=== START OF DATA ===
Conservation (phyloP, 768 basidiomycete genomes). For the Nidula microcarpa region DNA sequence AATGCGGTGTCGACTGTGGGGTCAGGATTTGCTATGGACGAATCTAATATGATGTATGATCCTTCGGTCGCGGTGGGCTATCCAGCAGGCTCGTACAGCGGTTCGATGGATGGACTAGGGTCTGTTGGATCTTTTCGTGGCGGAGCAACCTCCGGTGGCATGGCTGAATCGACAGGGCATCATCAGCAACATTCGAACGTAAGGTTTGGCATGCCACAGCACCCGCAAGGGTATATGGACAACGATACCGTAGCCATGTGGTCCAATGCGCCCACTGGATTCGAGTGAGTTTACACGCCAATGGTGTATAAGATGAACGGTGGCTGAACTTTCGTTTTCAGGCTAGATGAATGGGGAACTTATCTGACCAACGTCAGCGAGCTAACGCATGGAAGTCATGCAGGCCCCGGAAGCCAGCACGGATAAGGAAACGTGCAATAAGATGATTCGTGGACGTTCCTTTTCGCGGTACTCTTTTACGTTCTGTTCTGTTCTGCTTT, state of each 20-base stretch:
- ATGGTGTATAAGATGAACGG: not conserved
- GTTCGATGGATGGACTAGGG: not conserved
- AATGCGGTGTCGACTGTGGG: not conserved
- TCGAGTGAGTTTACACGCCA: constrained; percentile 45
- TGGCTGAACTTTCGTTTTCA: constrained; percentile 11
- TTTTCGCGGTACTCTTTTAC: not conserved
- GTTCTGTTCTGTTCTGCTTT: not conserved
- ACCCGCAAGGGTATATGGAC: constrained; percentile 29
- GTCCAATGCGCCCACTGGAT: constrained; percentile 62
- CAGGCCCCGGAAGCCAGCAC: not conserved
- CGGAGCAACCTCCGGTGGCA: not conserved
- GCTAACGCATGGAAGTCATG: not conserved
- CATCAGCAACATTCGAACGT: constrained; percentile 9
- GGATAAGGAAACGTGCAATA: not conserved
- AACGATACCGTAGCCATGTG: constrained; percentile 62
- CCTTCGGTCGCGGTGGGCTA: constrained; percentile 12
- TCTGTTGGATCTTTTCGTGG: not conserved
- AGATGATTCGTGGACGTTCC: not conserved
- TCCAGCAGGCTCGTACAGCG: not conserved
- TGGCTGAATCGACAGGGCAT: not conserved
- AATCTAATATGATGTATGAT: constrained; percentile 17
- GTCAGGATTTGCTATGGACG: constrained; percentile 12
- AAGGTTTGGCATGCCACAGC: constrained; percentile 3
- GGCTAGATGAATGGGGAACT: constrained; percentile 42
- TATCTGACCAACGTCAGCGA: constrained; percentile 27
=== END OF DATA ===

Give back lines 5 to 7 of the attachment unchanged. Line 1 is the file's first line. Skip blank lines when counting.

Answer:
- TCGAGTGAGTTTACACGCCA: constrained; percentile 45
- TGGCTGAACTTTCGTTTTCA: constrained; percentile 11
- TTTTCGCGGTACTCTTTTAC: not conserved